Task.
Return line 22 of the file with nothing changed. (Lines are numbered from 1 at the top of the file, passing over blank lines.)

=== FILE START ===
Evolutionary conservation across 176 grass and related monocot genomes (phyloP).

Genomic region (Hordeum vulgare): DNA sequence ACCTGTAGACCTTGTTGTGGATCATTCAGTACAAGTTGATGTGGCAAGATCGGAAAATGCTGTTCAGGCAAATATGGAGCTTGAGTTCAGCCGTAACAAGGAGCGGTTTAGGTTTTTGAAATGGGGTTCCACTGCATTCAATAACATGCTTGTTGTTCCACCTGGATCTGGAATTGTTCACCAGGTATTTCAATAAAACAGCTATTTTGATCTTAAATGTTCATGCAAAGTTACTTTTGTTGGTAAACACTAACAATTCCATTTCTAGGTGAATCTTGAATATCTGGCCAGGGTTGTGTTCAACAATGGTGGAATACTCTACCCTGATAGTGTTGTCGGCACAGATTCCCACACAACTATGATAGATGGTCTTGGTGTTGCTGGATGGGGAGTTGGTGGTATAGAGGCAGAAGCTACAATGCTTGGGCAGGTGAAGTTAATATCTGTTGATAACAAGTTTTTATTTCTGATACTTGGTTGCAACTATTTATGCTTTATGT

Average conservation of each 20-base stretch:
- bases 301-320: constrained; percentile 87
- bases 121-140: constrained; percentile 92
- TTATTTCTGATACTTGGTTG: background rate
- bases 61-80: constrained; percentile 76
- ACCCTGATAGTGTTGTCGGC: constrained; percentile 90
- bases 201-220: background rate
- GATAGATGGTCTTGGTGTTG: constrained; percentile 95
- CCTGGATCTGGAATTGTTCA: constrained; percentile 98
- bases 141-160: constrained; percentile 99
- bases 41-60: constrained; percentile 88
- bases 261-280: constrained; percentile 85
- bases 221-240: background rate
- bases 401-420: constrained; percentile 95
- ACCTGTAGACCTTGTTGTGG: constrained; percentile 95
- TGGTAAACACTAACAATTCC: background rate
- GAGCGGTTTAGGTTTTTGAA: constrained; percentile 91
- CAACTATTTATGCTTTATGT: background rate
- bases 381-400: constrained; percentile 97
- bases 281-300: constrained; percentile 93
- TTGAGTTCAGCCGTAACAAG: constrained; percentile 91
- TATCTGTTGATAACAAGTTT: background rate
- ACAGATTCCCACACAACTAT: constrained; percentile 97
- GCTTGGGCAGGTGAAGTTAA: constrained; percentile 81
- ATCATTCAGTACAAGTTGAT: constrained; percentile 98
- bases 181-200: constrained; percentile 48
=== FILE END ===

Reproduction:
- bases 281-300: constrained; percentile 93